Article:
To say the laws and enforcement about CBD, hemp, and medical marijuana in Texas are confusing would be something of an understatement. In 2019, lawmakers half-heartedly rode the wave of states legalizing these products. The problem in 2020 is that some cannabis-based items are legal, others are not, and the state continues to lag behind in its testing abilities. This has created a legal vacuum of sorts, leaving law enforcement, residents, and the courts in chaos. If you are considering CBD, hemp, or medical marijuana use, these are important things to keep in mind.
Differences Between CBD, Hemp & Marijuana
Hemp and marijuana are virtually indistinguishable in terms of appearance and smell. That’s largely because they are both derived from cannabis plants. The key legal factor is the amount of tetrahydrocannabinol (THC) each contains. The legal threshold for THC stands at 3 percent, with hemp having less and marijuana having more. But compounding the confusions, Cannabidiol (CBD) is reportedly a non-psychoactive cousin, and Texas law allows up to 3 percent THC in that as a well. Many CBD products claim to have health and wellness benefits similar to medical marijuana.
Legal Possession Remains Confusing
Medical marijuana is considered legal as long as your doctor prescribes it for a condition such as Parkinson’s, ALS, sclerosis, or cancer, among others. On the other hand, state lawmakers have come up short in terms of decriminalizing pot possession for recreational use. Blurring the lines a tad more, farmers may legally grow hemp and produce CBD products under the 3-percent THC threshold.
But the boom in CBD sales has left law enforcement in the lurch because the state has fallen behind in its ability to differentiate which products rank above or below the 3-percent measure. Many officers are unclear about the difference between the three products, and certainly have no way of knowing the difference without forensic evidence. Some departments have made initial arrests when retail outlets marketed and sold CBD products. That trend has mostly subsided because the state’s crime labs are unprepared to test for THC in volume. But consumers should not become over-confident about possessing products that skirt the 3-percent line because efforts are underway to ramp up testing abilities.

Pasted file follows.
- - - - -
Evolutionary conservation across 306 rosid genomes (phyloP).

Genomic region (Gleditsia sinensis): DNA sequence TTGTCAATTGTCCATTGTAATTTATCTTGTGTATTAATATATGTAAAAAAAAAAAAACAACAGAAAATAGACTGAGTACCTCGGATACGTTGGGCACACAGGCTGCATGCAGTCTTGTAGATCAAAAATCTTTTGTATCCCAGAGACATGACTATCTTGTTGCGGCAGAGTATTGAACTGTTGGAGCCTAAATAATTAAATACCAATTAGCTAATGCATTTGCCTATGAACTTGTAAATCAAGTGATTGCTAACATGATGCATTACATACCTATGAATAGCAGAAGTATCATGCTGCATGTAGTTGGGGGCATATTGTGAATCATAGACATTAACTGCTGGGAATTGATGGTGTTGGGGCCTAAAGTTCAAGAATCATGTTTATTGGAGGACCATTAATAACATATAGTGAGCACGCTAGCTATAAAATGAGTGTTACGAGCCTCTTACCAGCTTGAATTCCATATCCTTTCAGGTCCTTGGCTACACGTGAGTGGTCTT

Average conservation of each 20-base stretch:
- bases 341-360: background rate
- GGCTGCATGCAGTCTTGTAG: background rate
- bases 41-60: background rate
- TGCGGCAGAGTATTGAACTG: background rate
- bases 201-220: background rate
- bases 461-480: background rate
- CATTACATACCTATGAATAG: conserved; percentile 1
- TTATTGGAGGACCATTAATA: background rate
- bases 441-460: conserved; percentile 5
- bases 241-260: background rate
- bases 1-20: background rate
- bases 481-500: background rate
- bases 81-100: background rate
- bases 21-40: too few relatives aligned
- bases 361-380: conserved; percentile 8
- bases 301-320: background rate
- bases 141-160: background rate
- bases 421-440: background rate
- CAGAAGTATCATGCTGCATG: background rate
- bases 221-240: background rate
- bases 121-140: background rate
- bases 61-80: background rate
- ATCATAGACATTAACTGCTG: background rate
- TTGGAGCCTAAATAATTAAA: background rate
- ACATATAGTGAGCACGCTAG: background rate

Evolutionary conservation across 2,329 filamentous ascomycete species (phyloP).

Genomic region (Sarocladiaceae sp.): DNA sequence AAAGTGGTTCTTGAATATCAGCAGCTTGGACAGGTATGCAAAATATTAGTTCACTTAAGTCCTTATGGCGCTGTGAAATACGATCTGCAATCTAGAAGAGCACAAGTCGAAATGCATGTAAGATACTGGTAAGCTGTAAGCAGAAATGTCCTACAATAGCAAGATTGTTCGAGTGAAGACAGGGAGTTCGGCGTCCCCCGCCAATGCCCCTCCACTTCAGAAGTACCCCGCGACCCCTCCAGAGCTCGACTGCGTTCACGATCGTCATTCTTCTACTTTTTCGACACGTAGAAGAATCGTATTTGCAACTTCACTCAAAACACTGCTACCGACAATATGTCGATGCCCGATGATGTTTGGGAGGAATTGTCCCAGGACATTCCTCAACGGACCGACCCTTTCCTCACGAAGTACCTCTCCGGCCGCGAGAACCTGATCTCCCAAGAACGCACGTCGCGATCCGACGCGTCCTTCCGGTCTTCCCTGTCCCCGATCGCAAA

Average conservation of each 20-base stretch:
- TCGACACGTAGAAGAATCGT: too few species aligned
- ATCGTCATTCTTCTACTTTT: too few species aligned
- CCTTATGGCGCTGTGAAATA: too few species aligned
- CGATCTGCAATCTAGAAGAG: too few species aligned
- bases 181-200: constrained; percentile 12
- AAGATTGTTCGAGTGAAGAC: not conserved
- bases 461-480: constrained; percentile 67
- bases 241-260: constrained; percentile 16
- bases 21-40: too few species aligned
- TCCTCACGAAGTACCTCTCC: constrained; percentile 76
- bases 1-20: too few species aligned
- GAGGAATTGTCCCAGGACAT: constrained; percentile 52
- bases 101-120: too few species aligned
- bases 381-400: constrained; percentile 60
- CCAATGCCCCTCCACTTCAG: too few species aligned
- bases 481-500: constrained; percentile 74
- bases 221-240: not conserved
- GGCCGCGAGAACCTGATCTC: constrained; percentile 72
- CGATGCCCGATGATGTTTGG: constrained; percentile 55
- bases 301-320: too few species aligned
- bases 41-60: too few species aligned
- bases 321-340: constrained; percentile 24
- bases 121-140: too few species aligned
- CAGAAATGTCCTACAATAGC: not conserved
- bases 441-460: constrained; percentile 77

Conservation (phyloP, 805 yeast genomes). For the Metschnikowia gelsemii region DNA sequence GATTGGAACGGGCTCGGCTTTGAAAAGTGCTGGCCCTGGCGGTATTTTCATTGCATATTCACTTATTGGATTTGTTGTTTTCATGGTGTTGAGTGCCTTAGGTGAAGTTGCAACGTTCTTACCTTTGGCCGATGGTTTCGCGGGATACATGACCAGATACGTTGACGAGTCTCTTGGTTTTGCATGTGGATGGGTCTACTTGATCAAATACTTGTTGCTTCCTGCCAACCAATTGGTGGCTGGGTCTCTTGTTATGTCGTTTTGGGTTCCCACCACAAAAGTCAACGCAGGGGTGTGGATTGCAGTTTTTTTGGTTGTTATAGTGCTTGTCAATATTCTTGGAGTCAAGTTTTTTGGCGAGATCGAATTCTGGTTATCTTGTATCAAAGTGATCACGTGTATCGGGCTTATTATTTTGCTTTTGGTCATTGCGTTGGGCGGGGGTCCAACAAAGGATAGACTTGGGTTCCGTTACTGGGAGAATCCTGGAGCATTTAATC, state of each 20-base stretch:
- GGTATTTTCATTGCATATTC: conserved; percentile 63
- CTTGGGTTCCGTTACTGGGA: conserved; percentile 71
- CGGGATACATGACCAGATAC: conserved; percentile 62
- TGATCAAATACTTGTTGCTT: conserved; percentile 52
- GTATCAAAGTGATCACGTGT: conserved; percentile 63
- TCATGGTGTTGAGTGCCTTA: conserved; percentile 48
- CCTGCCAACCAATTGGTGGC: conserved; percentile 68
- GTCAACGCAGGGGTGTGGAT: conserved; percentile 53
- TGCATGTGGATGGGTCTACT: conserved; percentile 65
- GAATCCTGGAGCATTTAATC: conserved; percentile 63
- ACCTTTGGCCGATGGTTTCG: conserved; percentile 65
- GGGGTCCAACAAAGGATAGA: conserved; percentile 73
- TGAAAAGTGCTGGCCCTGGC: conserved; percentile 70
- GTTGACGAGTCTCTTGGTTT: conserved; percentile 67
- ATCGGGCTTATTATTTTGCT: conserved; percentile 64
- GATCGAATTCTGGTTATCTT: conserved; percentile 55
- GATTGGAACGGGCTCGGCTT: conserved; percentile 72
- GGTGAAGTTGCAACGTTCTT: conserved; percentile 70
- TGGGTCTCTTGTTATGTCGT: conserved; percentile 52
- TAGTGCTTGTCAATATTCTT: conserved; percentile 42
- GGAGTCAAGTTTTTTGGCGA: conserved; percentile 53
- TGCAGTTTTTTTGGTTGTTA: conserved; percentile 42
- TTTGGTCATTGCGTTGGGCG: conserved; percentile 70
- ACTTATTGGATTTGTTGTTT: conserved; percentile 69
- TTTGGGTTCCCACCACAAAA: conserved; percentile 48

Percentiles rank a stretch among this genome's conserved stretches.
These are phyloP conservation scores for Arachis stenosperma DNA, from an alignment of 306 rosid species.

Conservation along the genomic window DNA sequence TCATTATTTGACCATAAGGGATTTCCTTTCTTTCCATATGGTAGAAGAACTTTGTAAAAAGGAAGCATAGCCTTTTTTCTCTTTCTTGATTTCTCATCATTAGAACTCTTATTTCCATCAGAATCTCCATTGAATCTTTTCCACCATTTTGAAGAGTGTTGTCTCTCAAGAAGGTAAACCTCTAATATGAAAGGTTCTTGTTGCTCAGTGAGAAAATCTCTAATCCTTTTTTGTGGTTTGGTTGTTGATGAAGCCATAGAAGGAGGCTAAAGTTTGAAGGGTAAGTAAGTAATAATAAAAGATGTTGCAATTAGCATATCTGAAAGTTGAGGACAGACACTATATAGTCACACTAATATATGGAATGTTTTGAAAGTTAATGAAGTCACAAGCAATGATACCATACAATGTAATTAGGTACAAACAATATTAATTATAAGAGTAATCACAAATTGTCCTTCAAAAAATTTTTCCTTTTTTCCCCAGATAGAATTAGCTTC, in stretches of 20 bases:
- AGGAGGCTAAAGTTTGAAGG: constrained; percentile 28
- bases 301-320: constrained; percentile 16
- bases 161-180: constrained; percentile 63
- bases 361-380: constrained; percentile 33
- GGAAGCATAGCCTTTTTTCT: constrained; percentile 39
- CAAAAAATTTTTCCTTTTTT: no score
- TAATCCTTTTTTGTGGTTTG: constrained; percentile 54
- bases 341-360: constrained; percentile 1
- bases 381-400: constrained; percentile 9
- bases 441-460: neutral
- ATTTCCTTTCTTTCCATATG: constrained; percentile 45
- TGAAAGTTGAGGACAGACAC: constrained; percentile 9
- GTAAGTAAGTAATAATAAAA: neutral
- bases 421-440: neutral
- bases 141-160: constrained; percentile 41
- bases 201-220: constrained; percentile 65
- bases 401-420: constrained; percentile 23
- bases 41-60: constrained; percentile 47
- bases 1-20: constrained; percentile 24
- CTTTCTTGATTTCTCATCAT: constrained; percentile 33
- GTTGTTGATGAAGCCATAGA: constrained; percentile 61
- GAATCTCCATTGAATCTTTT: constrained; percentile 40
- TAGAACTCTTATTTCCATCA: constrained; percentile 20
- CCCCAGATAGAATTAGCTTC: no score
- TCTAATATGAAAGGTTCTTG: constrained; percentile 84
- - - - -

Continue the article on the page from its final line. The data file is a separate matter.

What Law Enforcement is Doing Right Now
Hemp, CBD, and marijuana have entered a Wild West phase in Texas, and cities and counties handle enforcement in vastly different ways. There are a number of prosecutors that have grown disinterested in minor possession arrests and dismiss charges rather than spend time, effort, and resources, given the trend toward legalization.
The Texas Department of Public Safety reportedly prefers to hand out citations and collect a fine of up to $4,000. Those cases do come attached to a misdemeanor charge and jail time remains a possibility. In Austin’s more progressive climate, the city council reportedly voted to end all possession enforcement of small amounts of marijuana, CBD, and hemp. Other areas are moving forward with enhanced testing and plan to make arrests.